Bill Nelson rode up and stopped fifteen feet to my left. Bill was a savvy rider, if the two of us were going to face five men, staying apart from each other would at least force them to take an extra second to move between targets. It wasn’t much of an advantage but it was better than nothing.

Bill looked at me and nodded, we both took our rifles from their scabbards and laid them across our saddles. There’s no such thing as a fair fight when it’s two against five.

The riders came closer, while they were still out of earshot I told Bill my plan. “The one with the black hat, leather vest and pearl handled six shooters, that’s John Wesley. He’s the most dangerous man in the group. If this turns into a shooting affair, I’ll take him first. You take Tom Burnett, no sense letting him ride out of here.”  I looked over at Bill to make sure he understood.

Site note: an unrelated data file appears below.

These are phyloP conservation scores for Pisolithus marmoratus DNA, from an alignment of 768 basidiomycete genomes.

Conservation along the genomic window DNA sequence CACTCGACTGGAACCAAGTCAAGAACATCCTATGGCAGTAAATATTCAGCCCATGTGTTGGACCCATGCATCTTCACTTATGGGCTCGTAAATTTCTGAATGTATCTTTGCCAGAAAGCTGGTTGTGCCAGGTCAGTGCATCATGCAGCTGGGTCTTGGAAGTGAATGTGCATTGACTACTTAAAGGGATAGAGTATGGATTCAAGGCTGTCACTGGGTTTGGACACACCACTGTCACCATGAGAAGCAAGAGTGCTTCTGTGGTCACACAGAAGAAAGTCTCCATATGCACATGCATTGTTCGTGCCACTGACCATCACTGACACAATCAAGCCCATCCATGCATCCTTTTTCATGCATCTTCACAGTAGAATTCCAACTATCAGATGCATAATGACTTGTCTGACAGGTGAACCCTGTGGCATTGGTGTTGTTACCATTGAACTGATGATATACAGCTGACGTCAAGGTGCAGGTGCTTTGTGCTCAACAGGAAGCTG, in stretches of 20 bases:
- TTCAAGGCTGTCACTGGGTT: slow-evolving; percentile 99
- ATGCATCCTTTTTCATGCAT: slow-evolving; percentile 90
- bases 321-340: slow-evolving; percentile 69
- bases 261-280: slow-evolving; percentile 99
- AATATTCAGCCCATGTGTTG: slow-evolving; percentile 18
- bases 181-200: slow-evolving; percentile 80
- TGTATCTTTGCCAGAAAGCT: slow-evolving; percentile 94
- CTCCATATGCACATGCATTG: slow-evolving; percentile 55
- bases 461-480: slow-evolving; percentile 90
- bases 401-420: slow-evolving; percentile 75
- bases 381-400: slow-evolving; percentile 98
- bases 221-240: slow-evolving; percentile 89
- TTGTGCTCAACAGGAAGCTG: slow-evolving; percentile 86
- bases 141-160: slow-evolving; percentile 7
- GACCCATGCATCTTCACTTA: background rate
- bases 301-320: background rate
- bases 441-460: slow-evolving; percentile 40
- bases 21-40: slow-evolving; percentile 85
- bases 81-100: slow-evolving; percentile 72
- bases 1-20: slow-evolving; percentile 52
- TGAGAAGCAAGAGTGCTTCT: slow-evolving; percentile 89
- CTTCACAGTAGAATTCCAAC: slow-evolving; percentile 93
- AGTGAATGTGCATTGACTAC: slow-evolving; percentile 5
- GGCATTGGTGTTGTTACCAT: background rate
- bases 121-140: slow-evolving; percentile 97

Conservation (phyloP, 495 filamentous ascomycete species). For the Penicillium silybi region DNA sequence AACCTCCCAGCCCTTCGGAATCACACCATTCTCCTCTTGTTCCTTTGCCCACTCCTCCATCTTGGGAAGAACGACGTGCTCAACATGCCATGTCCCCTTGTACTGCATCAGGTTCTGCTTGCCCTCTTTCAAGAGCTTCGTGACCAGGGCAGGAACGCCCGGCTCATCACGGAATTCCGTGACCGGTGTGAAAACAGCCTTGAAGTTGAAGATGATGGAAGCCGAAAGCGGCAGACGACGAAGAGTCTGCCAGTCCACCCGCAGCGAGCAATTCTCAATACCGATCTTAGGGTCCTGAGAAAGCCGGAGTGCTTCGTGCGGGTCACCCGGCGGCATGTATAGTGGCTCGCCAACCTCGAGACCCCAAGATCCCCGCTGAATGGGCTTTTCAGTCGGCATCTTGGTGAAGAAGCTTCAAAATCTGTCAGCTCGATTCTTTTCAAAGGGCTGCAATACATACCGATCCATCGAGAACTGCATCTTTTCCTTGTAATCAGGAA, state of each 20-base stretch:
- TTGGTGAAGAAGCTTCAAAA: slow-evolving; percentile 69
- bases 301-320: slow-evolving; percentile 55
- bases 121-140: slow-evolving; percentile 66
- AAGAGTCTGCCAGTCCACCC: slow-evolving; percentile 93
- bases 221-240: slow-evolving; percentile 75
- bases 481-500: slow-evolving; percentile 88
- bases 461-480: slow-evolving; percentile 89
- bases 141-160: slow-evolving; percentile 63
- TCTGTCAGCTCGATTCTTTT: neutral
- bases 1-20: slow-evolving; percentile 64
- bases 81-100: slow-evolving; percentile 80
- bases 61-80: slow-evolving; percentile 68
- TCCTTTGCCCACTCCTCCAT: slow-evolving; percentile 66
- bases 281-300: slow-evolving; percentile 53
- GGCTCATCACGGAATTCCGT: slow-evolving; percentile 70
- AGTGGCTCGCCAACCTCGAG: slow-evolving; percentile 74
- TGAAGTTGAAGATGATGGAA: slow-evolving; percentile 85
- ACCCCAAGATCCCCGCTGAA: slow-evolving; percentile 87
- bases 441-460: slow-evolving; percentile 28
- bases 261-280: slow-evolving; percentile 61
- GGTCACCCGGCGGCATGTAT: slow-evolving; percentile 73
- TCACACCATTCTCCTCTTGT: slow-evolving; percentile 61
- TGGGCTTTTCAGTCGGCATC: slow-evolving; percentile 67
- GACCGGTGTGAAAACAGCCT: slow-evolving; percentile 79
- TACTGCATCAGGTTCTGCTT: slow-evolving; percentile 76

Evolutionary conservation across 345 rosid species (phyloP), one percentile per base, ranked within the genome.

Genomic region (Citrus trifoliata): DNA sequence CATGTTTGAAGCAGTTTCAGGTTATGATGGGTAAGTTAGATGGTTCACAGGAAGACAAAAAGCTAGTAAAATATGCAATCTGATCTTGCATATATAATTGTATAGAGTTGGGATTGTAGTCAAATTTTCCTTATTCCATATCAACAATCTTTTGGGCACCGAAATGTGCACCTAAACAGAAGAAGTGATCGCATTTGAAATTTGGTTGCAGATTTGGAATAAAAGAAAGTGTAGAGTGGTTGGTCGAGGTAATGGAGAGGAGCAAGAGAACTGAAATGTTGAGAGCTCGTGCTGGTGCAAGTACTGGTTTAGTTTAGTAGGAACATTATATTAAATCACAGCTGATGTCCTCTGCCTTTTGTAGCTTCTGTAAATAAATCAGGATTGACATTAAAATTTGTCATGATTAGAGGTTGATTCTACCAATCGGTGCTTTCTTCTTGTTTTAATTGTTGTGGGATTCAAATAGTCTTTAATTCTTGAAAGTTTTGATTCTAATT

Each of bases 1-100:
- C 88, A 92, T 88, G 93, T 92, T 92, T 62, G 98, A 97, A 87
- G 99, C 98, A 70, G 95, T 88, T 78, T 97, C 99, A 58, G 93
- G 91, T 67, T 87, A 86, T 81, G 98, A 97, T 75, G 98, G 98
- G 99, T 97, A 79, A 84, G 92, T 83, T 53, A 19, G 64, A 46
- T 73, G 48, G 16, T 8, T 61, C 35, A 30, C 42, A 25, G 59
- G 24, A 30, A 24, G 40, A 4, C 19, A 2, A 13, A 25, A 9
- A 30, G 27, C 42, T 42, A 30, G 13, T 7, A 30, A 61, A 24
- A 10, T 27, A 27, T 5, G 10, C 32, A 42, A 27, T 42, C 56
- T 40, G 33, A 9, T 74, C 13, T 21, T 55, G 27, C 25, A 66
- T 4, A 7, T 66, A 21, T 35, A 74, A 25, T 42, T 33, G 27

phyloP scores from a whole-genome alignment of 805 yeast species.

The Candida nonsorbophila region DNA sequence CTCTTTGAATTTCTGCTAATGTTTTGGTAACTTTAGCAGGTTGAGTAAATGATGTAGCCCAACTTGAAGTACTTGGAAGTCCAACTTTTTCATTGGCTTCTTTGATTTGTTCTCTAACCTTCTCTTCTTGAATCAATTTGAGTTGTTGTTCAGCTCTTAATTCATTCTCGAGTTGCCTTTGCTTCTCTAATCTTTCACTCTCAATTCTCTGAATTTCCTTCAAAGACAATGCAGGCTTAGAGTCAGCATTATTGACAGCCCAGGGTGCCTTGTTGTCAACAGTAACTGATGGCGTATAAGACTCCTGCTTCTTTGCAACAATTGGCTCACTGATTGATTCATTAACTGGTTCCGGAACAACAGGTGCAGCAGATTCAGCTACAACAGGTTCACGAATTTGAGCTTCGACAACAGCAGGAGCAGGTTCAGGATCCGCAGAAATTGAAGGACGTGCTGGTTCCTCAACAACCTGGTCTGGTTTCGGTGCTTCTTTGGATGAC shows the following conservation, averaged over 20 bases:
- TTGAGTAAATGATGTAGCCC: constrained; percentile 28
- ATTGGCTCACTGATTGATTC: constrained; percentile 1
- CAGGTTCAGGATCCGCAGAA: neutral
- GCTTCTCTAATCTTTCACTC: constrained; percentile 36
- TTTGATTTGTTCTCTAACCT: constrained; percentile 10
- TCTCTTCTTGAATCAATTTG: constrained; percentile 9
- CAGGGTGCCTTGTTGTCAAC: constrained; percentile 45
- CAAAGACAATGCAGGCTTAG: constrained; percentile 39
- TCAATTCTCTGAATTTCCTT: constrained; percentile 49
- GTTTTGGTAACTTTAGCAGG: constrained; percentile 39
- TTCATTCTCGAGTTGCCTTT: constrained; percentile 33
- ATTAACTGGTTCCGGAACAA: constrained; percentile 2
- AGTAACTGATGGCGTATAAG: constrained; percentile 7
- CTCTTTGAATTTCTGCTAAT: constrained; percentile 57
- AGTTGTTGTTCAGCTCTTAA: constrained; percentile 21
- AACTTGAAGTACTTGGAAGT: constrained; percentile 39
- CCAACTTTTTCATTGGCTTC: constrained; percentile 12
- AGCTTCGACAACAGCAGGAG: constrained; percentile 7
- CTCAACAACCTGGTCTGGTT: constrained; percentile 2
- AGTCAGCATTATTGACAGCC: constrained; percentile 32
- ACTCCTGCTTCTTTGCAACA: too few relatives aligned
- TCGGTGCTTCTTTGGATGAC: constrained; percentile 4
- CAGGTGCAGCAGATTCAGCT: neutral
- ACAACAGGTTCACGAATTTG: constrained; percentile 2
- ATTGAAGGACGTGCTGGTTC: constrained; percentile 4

Bill shifted in his saddle and spit a stream of tobacco juice on the ground. “Sounds good to me.”

Bill’s choice of weapon caught my attention. It wasn’t a rifle as I assumed, he had a double barrelled scattergun across his lap. I smiled and nodded toward the shotgun.

“Just a safety precaution. They’ll be less likely to get itchy trigger fingers once they see that I’ve got a scattergun. They won’t be expecting it and even a blind man can’t miss at close range with this cannon. Heck, if they aren’t spread out, I might get two with one barrel.” Bill smiled.

I chuckled. “Darn good idea Bill.”